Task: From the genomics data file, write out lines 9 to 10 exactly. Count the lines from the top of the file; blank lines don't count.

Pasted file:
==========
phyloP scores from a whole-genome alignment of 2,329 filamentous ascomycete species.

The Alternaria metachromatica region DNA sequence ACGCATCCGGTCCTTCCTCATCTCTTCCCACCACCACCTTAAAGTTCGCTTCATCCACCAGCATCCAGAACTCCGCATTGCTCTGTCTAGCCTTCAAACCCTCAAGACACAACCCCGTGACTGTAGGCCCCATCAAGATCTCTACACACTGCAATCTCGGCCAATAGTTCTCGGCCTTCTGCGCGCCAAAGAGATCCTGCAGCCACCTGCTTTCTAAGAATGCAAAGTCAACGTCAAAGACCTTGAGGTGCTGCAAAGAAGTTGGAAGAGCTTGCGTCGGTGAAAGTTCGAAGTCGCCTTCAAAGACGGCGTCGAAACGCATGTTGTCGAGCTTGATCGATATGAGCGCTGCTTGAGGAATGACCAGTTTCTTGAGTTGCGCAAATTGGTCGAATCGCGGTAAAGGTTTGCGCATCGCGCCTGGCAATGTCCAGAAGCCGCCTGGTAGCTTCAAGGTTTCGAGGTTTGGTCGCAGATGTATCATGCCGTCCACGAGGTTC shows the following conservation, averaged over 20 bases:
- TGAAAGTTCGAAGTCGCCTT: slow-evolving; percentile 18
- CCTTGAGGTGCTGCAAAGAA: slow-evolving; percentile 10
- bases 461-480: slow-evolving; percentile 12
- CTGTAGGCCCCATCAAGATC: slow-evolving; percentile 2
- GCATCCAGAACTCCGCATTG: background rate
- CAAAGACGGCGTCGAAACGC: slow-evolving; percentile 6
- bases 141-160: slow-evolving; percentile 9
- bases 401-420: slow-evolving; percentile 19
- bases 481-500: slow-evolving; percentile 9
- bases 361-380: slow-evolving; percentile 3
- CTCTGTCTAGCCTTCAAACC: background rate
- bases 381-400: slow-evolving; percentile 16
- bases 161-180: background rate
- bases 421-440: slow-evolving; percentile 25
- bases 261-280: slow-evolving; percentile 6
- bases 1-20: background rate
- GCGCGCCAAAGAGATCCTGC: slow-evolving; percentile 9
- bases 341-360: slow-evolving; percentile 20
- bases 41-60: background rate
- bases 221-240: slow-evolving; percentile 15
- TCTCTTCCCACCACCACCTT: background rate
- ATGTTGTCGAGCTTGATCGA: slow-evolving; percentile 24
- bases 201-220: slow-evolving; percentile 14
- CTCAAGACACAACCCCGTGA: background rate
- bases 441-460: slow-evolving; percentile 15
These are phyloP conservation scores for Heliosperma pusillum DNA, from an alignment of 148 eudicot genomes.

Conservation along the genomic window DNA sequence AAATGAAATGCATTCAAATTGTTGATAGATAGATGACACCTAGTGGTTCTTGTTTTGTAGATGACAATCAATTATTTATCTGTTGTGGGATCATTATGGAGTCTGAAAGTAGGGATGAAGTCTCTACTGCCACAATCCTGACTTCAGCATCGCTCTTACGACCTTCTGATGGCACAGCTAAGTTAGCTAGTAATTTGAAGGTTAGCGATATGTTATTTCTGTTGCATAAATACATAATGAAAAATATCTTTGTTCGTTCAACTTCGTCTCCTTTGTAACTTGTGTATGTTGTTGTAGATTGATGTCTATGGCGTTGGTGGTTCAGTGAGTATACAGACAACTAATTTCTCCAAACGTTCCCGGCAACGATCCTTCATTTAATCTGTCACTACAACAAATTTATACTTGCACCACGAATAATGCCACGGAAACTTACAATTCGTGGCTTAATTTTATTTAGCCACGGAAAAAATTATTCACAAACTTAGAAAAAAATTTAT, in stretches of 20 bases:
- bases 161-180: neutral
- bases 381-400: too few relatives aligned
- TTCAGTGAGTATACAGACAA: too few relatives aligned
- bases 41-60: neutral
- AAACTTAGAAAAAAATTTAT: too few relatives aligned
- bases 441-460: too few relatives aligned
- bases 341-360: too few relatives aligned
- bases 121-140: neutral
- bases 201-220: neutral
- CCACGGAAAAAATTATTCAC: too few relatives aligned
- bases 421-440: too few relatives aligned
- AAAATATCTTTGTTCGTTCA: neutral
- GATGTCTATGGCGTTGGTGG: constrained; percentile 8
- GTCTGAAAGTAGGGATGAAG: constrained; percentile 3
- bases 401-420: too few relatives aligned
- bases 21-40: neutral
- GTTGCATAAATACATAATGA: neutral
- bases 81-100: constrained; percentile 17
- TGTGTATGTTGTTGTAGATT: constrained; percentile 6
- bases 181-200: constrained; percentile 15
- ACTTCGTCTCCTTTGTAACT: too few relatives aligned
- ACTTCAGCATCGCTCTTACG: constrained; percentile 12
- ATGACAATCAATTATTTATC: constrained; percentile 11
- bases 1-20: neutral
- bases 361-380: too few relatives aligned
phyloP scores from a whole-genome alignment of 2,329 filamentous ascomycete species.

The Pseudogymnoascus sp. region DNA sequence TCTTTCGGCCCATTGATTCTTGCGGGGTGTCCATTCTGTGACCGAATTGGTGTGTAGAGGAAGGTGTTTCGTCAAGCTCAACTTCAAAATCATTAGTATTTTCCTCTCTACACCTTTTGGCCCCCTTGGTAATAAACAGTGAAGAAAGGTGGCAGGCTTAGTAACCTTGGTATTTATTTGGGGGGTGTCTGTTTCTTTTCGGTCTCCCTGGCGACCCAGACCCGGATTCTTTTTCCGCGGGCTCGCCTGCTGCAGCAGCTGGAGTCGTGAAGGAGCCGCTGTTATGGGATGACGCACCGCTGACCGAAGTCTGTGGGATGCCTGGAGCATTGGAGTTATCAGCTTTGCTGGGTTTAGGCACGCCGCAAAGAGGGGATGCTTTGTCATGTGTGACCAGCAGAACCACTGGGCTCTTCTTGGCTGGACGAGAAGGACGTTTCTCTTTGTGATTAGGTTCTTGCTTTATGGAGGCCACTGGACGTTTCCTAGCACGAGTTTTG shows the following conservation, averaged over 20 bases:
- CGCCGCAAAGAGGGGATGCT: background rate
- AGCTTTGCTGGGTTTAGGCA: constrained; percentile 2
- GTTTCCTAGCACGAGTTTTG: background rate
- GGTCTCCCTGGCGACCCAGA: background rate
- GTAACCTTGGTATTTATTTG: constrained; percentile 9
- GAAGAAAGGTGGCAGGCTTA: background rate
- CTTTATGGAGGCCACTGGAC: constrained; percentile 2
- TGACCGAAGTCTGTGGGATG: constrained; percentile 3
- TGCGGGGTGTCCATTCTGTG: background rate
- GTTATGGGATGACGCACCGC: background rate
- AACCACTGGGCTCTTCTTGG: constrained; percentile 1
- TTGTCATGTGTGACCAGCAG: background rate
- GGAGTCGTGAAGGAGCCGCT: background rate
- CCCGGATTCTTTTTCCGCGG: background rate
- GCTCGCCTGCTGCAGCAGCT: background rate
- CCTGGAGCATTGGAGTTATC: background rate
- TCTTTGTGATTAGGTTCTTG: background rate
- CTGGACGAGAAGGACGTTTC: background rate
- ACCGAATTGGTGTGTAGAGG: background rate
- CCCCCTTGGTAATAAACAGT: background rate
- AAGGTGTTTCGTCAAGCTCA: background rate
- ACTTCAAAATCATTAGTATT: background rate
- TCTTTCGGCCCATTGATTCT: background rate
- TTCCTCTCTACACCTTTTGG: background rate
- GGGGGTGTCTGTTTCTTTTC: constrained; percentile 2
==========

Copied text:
- bases 141-160: slow-evolving; percentile 9
- bases 401-420: slow-evolving; percentile 19